It’s odd what you remember.
I remember a car, which is particularly odd as I am not a car person. I barely notice them, and I hate to drive.
But ohhhh I remember this one. It was chocolate brown and long, so endlessly long, its sleek hood curving up and sliding down to its wide metal face.
It was a Toronado. I even loved to say it, over and over, letting its name roll over my tongue with languor.
How could I forget? I was eight.
One of the few good things my mother had to say about my father was what a good driver he was, a defensive one. He always said a long car saved his life late one night when a ditch slid silently before him on a dark road.
“I’ll never let you drive a Volkswagen,” he said, but I did, long after he was gone. Deep in the recesses of my mind I was always aware that it was not a Toronado, that I was not truly safe the way I had been, wrapped in its steely brown grasp.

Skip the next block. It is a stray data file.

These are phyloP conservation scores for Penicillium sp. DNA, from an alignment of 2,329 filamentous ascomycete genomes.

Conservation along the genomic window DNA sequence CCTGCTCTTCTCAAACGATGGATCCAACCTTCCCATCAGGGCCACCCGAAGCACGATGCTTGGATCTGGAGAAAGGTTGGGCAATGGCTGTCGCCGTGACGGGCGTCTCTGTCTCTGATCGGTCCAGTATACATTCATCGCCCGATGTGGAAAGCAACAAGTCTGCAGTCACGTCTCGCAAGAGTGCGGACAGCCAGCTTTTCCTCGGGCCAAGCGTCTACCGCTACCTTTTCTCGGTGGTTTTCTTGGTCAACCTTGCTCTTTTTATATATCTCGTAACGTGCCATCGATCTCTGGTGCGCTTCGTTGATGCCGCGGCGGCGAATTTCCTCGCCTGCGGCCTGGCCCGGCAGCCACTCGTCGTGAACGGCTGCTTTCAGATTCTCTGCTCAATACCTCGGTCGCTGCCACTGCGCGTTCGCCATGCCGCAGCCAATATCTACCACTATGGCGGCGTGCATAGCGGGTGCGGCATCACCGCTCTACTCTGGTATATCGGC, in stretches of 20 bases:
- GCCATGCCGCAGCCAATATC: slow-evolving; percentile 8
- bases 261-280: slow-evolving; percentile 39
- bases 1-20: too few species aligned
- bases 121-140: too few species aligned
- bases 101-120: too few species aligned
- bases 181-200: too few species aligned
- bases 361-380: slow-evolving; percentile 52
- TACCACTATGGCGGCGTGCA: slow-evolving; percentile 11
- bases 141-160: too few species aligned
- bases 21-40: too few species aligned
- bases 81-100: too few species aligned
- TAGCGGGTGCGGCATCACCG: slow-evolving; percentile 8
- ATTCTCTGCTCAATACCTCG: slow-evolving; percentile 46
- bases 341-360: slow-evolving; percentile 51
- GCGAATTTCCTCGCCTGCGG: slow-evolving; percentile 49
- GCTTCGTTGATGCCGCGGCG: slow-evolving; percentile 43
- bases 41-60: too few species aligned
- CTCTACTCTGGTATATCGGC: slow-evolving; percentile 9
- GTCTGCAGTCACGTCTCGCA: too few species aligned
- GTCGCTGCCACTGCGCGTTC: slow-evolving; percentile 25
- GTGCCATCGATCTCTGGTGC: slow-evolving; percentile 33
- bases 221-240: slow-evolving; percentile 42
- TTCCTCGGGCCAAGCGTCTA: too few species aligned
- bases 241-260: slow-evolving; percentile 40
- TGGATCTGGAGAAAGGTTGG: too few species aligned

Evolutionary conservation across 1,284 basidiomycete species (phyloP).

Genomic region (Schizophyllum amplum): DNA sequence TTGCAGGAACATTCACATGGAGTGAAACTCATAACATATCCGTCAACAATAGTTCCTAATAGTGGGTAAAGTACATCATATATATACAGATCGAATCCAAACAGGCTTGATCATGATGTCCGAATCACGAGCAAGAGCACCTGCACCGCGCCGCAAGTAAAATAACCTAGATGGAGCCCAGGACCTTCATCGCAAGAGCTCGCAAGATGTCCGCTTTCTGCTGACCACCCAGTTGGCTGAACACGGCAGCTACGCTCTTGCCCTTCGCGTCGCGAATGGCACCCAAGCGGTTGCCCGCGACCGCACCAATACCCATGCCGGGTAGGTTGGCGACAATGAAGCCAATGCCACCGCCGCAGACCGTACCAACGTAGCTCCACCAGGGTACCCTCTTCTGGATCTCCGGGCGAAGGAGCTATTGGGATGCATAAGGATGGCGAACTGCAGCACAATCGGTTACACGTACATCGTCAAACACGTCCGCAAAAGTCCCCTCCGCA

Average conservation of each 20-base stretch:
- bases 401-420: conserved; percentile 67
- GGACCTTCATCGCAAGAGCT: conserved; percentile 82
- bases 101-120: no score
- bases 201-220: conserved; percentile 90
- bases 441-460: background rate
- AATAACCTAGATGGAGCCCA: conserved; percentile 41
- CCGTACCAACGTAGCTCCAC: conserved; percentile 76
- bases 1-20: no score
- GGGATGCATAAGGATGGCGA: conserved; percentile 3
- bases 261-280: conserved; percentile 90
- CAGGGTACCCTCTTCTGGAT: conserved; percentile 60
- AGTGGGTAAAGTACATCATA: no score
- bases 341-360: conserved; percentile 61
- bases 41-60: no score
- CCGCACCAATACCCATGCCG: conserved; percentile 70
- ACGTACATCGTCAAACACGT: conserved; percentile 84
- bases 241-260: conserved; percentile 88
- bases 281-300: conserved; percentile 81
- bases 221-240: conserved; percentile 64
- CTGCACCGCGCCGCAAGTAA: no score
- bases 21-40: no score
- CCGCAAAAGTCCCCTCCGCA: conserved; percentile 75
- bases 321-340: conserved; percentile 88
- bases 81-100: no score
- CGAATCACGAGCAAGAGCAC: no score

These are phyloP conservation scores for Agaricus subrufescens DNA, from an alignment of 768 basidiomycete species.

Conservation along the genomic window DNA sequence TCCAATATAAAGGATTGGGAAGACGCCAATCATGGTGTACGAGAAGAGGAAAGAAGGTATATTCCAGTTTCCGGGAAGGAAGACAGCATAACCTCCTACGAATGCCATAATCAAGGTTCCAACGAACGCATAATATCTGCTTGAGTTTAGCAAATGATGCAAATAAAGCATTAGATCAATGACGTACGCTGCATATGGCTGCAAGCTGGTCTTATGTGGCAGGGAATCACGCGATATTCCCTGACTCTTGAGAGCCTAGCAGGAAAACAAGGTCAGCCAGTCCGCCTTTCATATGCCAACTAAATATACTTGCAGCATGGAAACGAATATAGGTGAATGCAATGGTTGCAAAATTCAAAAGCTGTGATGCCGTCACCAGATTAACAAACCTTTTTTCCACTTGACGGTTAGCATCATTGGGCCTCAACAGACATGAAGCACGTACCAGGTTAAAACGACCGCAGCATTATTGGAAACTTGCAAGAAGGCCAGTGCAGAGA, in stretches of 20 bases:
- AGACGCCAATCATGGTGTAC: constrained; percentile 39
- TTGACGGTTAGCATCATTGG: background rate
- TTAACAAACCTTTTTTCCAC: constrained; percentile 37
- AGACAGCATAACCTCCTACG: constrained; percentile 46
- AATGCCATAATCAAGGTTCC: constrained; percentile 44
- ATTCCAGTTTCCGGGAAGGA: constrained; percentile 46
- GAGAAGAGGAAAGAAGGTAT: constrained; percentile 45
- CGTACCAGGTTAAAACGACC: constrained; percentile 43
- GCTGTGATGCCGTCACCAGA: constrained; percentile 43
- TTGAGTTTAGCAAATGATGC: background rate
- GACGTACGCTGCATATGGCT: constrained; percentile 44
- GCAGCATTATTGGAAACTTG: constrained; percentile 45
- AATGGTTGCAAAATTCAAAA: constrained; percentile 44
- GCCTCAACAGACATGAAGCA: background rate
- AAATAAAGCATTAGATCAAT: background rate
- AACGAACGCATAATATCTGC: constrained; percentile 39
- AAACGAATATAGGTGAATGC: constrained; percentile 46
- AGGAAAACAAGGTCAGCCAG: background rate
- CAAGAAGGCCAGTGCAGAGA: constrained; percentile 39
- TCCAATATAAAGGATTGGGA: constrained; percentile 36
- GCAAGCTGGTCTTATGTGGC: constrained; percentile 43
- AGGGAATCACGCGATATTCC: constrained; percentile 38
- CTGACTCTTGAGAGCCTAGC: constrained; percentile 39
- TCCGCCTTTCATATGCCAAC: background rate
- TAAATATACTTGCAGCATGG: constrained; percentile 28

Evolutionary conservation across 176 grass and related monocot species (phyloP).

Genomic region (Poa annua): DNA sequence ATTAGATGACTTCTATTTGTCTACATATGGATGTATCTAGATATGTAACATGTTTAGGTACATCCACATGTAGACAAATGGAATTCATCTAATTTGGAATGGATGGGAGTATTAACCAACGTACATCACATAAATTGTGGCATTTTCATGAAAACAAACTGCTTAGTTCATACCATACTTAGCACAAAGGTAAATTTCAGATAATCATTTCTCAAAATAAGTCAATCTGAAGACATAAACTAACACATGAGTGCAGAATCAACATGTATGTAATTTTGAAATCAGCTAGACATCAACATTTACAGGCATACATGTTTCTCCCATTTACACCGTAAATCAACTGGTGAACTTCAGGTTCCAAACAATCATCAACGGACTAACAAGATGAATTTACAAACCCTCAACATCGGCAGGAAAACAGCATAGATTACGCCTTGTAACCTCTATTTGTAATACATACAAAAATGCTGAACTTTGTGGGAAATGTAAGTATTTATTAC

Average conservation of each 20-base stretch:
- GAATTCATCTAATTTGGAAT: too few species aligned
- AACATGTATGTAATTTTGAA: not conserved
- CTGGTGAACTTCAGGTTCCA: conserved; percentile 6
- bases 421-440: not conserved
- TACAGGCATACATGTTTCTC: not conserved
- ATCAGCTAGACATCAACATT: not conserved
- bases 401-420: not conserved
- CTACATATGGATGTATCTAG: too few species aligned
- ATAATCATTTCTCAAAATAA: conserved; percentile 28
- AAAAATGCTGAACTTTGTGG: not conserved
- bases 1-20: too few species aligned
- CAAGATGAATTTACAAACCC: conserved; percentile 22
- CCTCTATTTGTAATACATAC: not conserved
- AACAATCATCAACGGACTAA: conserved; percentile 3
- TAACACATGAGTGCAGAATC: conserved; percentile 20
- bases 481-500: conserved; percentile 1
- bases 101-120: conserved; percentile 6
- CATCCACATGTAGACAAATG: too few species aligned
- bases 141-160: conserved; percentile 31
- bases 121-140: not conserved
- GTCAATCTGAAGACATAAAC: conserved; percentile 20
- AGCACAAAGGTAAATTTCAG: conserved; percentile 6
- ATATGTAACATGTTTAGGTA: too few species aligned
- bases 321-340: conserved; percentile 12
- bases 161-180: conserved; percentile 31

He would drive up with a wide smile and park it so I could invite my friends to come in, to sit in the driver’s seat and move the shiny controls which made the seats slide with a slow lazy buzz and the windows lower as if by magic.
No one’s father had a car like this one except mine. It’s odd what you remember.